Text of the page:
From driving to the clinic to driving innovation: How treating patients prepared me for medical device development

My office at Abbott looks a lot different from the offices that I occupied for years as a practicing cardiologist.

But my goal — like that of doctors from all specialties around the world — remains the same: helping patients live healthier, fuller lives. Although now that I’ve moved from practice to industry, achieving that goal happens on a much larger scale.

This story starts almost 30 years ago, when I was an interventional cardiologist working in complex cardiac and vascular interventions, using a wide array of medical devices. These were the early days of coronary angioplasty for patients with cardiac chest pain and heart attacks. I started out at Duke University Medical Center and then moved to the Sanger Clinic in Charlotte, North Carolina, where I created a research team to study patient outcomes following the use of many of these new cardiac devices, mainly for opening blocked arteries of the heart. I founded the Carolinas Cardiovascular Research Foundation at the Carolinas Heart Institute, Carolinas Healthcare System (now Atrium Health), and learned a lot from the innovators I worked with throughout research, teaching and practice. While I enjoyed what I did, leaving my practice to move to industry felt like a natural decision for me.

When I was approached by Abbott to consider taking on a role that would help set the strategic direction at a company that was advancing treatments for vascular diseases, I began to consider the possibilities of making a bigger impact on medicine. Historically, many of today’s pharmaceutical and healthcare companies got their start with physicians who wanted to impact more patients and society as a whole. In fact, Abbott, where I’ve worked for the last 10 years, was founded by Dr. Wallace C. Abbott in 1888, when he started making medicines to offer more effective therapies to his patients than were available at the time.

Joining an industry that was striving to innovate in the way we treat people for various diseases, with the goal of transforming healthcare altogether, was an opportunity that I couldn’t turn down. And over the past decade, I’ve learned a number of lessons about what’s needed for success in making a transition from medical practice to industry.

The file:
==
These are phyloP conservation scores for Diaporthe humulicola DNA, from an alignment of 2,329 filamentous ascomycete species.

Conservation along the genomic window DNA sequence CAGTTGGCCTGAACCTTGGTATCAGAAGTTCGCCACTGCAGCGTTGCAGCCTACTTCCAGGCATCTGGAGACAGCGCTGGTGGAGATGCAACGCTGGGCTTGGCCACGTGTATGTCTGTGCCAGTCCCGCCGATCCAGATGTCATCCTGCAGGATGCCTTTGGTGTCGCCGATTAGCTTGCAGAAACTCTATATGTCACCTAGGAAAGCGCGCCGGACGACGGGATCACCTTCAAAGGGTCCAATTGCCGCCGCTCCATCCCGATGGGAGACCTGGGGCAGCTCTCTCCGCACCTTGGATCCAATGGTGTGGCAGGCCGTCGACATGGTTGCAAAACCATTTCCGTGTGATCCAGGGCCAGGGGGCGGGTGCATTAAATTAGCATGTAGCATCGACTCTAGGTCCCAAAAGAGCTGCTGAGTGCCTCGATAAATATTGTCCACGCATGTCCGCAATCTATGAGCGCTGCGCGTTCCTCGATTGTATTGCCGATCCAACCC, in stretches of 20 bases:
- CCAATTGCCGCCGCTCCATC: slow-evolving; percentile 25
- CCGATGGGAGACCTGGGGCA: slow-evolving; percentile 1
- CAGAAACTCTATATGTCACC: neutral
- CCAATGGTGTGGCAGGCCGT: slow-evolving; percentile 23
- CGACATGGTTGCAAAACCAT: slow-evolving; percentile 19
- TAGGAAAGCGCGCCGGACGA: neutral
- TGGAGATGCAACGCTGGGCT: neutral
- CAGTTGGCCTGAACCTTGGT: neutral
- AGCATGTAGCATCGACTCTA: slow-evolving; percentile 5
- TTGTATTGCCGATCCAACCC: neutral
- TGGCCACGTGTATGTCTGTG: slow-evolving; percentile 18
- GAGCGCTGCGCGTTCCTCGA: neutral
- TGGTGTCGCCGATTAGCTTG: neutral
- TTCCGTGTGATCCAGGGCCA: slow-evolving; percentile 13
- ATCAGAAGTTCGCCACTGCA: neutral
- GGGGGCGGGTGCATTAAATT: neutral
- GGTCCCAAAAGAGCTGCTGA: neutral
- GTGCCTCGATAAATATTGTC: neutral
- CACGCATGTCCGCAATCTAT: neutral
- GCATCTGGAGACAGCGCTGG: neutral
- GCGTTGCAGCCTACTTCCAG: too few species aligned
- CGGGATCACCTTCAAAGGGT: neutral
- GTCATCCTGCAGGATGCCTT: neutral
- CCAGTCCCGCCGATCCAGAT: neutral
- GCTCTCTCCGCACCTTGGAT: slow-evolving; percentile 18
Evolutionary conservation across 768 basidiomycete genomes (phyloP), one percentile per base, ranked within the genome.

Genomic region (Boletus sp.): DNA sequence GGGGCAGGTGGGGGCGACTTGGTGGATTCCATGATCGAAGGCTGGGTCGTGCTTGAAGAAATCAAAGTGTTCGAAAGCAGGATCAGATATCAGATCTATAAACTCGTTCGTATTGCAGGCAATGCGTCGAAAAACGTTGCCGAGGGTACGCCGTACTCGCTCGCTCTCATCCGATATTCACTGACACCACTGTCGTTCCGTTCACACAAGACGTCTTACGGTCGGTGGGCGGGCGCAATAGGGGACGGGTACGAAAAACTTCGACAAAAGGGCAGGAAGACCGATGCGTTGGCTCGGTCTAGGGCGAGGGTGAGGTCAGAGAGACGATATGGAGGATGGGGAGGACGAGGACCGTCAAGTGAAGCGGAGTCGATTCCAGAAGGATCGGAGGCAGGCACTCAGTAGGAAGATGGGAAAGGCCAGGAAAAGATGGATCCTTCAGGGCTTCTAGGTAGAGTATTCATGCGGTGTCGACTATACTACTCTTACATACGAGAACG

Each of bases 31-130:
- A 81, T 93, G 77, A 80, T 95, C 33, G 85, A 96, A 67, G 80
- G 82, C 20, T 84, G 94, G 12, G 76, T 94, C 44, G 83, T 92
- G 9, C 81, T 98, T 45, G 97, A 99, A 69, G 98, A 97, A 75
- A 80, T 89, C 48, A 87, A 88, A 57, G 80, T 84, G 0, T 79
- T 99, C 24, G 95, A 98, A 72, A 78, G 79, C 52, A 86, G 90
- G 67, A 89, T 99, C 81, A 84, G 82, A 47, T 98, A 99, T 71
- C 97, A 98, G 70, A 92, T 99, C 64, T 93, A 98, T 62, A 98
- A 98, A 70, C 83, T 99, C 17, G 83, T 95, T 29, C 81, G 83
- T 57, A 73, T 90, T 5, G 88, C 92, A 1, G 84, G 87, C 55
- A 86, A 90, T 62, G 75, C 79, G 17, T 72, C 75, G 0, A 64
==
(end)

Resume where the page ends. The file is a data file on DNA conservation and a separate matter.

Lesson 1: Everyone Must Agree on the Challenges

I often draw from my clinical experience when discussing the possibility of a new technology. The experience I had as a practicing cardiologist gives me a perspective that I share with my internal colleagues about the issues that doctors face today, and how new or different technologies could improve patient care. Prior to creating a new technology, it’s important that everyone agrees on the unmet need it will address.

For example, treating heart disease is becoming more difficult. Today, complex cases account for 70 percent of all percutaneous interventions, whereas just 10 years ago it was 30 percent of cases[i]. New treatment options must be able to address the unique needs of these patients, who present with comorbidities such as diabetes, or who may require multiple interventions. As we witnessed this increase in complex cases, we asked ourselves and the cardiology community: What do doctors need to better treat this evolving patient population? Percutaneous coronary intervention (PCI) is a procedure that has evolved dramatically over the past 30 years, from simple balloon angioplasty to drug-eluting stents; but is it time to do something differently to treat a changing patient population? We built upon those insights to create the fifth generation of our leading coronary heart stent. We engineered an enhanced version of the stent with new features that are designed to better treat these types of complex cases. And now, we are showing how new imaging techniques like optical coherence tomography (OCT) can add more precision to guiding the procedure – enabling more accurate stent sizing to the patient’s coronary arteries and ensuring an optimal final stent result.

Lesson 2: Skepticism, While Healthy, Can Hold You Back